- innovation (often) comes from constraint (If you’ve got very few resources, you’re forced to be very creative in using and reusing them.)

- don’t fight culture (If people cook by stirring their stews, they’re not going to use a solar oven, no matter what you do to market it. Make them a better stove instead.)

- embrace market mechanisms (Giving stuff away rarely works as well as selling it.)

- innovate on existing platforms (We’ve got bicycles and mobile phones in Africa, plus lots of metal to weld. Innovate using that stuff, rather than bringing in completely new tech.)

- problems are not always obvious from afar (You really have to live for a while in a society where no one has currency larger than a $1 bill to understand the importance of money via mobile phones.)

- what you have matters more than what you lack (If you’ve got a bicycle, consider what you can build based on that, rather than worrying about not having a car, a truck, a metal shop.)

- infrastructure can beget infrastructure (By building mobile phone infrastructure, we may be building power infrastructure for Africa - see my writings on incremental infrastructure.)"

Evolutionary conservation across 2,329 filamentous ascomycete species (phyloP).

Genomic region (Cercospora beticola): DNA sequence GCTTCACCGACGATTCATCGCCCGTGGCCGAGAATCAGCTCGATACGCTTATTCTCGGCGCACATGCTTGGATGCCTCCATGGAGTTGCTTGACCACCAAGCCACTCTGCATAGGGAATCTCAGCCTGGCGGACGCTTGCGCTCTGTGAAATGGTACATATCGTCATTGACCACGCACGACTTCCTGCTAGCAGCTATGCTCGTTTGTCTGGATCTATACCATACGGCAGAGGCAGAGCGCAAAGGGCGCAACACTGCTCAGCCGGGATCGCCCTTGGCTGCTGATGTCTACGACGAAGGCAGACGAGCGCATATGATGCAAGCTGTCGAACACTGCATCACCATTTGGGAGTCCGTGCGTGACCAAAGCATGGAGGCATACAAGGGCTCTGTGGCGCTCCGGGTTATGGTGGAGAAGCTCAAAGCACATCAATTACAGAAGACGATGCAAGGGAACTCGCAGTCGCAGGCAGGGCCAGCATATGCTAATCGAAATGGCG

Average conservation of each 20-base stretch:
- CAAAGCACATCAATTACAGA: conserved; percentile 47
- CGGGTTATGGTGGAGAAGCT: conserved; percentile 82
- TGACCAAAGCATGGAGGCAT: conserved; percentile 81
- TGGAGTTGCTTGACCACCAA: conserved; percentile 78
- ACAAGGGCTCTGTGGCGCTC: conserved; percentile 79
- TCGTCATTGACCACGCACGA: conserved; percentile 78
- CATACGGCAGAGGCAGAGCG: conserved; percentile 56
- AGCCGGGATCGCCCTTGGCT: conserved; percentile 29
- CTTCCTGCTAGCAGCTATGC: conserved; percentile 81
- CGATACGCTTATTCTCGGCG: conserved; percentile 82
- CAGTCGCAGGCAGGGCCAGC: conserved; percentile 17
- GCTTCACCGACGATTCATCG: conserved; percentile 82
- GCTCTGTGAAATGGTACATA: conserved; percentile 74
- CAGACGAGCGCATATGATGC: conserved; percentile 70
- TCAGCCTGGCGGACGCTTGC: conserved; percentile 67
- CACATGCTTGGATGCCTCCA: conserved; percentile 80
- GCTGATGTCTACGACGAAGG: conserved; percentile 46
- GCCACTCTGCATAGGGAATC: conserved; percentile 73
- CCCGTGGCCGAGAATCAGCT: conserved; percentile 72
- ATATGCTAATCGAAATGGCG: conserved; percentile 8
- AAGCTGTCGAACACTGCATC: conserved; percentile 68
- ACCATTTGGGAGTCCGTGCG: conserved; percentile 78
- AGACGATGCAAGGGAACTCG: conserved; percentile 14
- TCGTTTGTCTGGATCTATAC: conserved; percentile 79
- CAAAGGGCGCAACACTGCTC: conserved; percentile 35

and some examples from Africa in Innovation from Constraint (the extended dance mix): 'zeer pot', 'biomass charcoal', 'knife-sharpening bicycle'etc.

Sunday, November 16, 2008

My favourite Telugu scholar: Rallapalli Ananthakrishna Sarma

Spotlight on Rallapalli in The Hindu He turned the spotlight on Annamayya (via J.K. Mohana Rao in Racchabanda):
"Born on January 23, 1893, at Rallapalli in Anantapur District to Sanskrit and Telugu scholar Karnamadakala Krishnamacharyulu and Alamelumangamma, Sarma was initiated into Sanskrit, Telugu and music by his parents. Resenting unchavriti (ritual alms seeking) he ran away from home at the age of 13. Reaching Mysore, he placed himself under the guardianship of the chief of the Parakala Mutt. Guided by the seer, he studied Sanskrit and Prakrit at the Chamaraja Pathasala and became a master in both languages. He also studied music under the palace vidwans such as Chikka Rama Rao, Bidaram Krishnappa and Karigiri Rao. He could sing and also play the violin and the flute.